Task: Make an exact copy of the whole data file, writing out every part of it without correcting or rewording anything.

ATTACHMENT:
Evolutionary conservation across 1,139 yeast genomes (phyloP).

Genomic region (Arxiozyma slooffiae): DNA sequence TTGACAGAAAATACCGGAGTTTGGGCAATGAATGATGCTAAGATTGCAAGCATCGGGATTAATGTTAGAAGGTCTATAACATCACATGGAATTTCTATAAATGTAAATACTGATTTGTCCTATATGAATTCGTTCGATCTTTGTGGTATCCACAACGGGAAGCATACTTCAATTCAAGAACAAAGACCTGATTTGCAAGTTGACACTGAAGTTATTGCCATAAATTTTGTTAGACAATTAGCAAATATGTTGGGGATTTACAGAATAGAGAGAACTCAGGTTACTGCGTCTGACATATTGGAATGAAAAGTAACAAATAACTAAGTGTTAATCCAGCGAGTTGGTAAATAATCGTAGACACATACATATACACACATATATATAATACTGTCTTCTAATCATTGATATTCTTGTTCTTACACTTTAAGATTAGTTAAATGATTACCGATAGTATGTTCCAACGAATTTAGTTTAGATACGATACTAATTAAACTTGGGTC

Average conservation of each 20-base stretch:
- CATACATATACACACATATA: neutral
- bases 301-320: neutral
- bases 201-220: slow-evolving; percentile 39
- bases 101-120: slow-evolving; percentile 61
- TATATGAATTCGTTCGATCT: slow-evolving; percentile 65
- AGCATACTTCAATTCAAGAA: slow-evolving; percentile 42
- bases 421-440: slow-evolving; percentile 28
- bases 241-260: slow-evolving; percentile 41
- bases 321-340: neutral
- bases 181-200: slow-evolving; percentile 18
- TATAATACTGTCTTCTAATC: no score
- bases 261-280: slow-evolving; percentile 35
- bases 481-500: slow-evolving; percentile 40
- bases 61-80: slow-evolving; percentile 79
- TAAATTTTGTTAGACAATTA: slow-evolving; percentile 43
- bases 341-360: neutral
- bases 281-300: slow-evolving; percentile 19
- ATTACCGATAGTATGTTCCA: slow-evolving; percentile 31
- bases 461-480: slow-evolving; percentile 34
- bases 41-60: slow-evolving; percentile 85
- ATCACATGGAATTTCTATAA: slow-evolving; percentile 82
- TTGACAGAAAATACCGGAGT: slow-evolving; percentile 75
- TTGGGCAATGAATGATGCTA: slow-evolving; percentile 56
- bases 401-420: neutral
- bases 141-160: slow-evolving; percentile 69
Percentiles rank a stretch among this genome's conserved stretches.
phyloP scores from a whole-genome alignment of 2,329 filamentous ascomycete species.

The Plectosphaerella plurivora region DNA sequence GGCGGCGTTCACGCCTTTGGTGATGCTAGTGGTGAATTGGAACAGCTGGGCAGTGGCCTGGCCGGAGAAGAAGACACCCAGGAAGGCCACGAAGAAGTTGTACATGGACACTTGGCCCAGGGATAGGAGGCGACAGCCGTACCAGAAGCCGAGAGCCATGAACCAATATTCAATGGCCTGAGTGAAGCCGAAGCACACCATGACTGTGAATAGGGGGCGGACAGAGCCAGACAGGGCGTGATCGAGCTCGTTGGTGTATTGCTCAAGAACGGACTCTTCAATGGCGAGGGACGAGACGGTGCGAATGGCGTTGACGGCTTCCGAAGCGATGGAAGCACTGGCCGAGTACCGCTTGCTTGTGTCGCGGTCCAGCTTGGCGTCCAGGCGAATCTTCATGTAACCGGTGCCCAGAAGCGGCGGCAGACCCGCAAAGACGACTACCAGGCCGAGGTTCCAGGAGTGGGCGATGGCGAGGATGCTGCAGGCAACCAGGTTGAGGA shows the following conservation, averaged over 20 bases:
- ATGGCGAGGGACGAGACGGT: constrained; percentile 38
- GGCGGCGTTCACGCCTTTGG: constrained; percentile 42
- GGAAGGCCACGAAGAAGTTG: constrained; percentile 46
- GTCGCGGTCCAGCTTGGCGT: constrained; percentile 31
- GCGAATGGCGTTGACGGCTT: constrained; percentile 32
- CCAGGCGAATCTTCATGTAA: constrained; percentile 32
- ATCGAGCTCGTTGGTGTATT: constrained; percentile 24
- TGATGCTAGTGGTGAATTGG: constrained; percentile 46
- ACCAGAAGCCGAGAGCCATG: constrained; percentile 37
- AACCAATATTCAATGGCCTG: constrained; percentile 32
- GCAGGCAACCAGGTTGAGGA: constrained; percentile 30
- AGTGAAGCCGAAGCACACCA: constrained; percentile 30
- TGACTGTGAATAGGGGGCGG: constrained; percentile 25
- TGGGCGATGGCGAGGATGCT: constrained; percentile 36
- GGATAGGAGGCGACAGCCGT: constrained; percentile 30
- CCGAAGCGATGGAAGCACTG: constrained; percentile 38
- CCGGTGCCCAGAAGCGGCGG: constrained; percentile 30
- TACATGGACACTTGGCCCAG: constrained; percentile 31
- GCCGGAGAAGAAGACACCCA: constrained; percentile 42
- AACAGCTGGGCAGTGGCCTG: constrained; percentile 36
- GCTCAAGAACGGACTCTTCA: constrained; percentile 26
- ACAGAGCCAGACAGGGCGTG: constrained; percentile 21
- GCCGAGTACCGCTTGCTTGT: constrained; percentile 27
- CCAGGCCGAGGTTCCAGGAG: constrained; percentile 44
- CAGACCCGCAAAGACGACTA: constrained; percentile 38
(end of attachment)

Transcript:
Evolutionary conservation across 1,139 yeast genomes (phyloP).

Genomic region (Arxiozyma slooffiae): DNA sequence TTGACAGAAAATACCGGAGTTTGGGCAATGAATGATGCTAAGATTGCAAGCATCGGGATTAATGTTAGAAGGTCTATAACATCACATGGAATTTCTATAAATGTAAATACTGATTTGTCCTATATGAATTCGTTCGATCTTTGTGGTATCCACAACGGGAAGCATACTTCAATTCAAGAACAAAGACCTGATTTGCAAGTTGACACTGAAGTTATTGCCATAAATTTTGTTAGACAATTAGCAAATATGTTGGGGATTTACAGAATAGAGAGAACTCAGGTTACTGCGTCTGACATATTGGAATGAAAAGTAACAAATAACTAAGTGTTAATCCAGCGAGTTGGTAAATAATCGTAGACACATACATATACACACATATATATAATACTGTCTTCTAATCATTGATATTCTTGTTCTTACACTTTAAGATTAGTTAAATGATTACCGATAGTATGTTCCAACGAATTTAGTTTAGATACGATACTAATTAAACTTGGGTC

Average conservation of each 20-base stretch:
- CATACATATACACACATATA: neutral
- bases 301-320: neutral
- bases 201-220: slow-evolving; percentile 39
- bases 101-120: slow-evolving; percentile 61
- TATATGAATTCGTTCGATCT: slow-evolving; percentile 65
- AGCATACTTCAATTCAAGAA: slow-evolving; percentile 42
- bases 421-440: slow-evolving; percentile 28
- bases 241-260: slow-evolving; percentile 41
- bases 321-340: neutral
- bases 181-200: slow-evolving; percentile 18
- TATAATACTGTCTTCTAATC: no score
- bases 261-280: slow-evolving; percentile 35
- bases 481-500: slow-evolving; percentile 40
- bases 61-80: slow-evolving; percentile 79
- TAAATTTTGTTAGACAATTA: slow-evolving; percentile 43
- bases 341-360: neutral
- bases 281-300: slow-evolving; percentile 19
- ATTACCGATAGTATGTTCCA: slow-evolving; percentile 31
- bases 461-480: slow-evolving; percentile 34
- bases 41-60: slow-evolving; percentile 85
- ATCACATGGAATTTCTATAA: slow-evolving; percentile 82
- TTGACAGAAAATACCGGAGT: slow-evolving; percentile 75
- TTGGGCAATGAATGATGCTA: slow-evolving; percentile 56
- bases 401-420: neutral
- bases 141-160: slow-evolving; percentile 69
Percentiles rank a stretch among this genome's conserved stretches.
phyloP scores from a whole-genome alignment of 2,329 filamentous ascomycete species.

The Plectosphaerella plurivora region DNA sequence GGCGGCGTTCACGCCTTTGGTGATGCTAGTGGTGAATTGGAACAGCTGGGCAGTGGCCTGGCCGGAGAAGAAGACACCCAGGAAGGCCACGAAGAAGTTGTACATGGACACTTGGCCCAGGGATAGGAGGCGACAGCCGTACCAGAAGCCGAGAGCCATGAACCAATATTCAATGGCCTGAGTGAAGCCGAAGCACACCATGACTGTGAATAGGGGGCGGACAGAGCCAGACAGGGCGTGATCGAGCTCGTTGGTGTATTGCTCAAGAACGGACTCTTCAATGGCGAGGGACGAGACGGTGCGAATGGCGTTGACGGCTTCCGAAGCGATGGAAGCACTGGCCGAGTACCGCTTGCTTGTGTCGCGGTCCAGCTTGGCGTCCAGGCGAATCTTCATGTAACCGGTGCCCAGAAGCGGCGGCAGACCCGCAAAGACGACTACCAGGCCGAGGTTCCAGGAGTGGGCGATGGCGAGGATGCTGCAGGCAACCAGGTTGAGGA shows the following conservation, averaged over 20 bases:
- ATGGCGAGGGACGAGACGGT: constrained; percentile 38
- GGCGGCGTTCACGCCTTTGG: constrained; percentile 42
- GGAAGGCCACGAAGAAGTTG: constrained; percentile 46
- GTCGCGGTCCAGCTTGGCGT: constrained; percentile 31
- GCGAATGGCGTTGACGGCTT: constrained; percentile 32
- CCAGGCGAATCTTCATGTAA: constrained; percentile 32
- ATCGAGCTCGTTGGTGTATT: constrained; percentile 24
- TGATGCTAGTGGTGAATTGG: constrained; percentile 46
- ACCAGAAGCCGAGAGCCATG: constrained; percentile 37
- AACCAATATTCAATGGCCTG: constrained; percentile 32
- GCAGGCAACCAGGTTGAGGA: constrained; percentile 30
- AGTGAAGCCGAAGCACACCA: constrained; percentile 30
- TGACTGTGAATAGGGGGCGG: constrained; percentile 25
- TGGGCGATGGCGAGGATGCT: constrained; percentile 36
- GGATAGGAGGCGACAGCCGT: constrained; percentile 30
- CCGAAGCGATGGAAGCACTG: constrained; percentile 38
- CCGGTGCCCAGAAGCGGCGG: constrained; percentile 30
- TACATGGACACTTGGCCCAG: constrained; percentile 31
- GCCGGAGAAGAAGACACCCA: constrained; percentile 42
- AACAGCTGGGCAGTGGCCTG: constrained; percentile 36
- GCTCAAGAACGGACTCTTCA: constrained; percentile 26
- ACAGAGCCAGACAGGGCGTG: constrained; percentile 21
- GCCGAGTACCGCTTGCTTGT: constrained; percentile 27
- CCAGGCCGAGGTTCCAGGAG: constrained; percentile 44
- CAGACCCGCAAAGACGACTA: constrained; percentile 38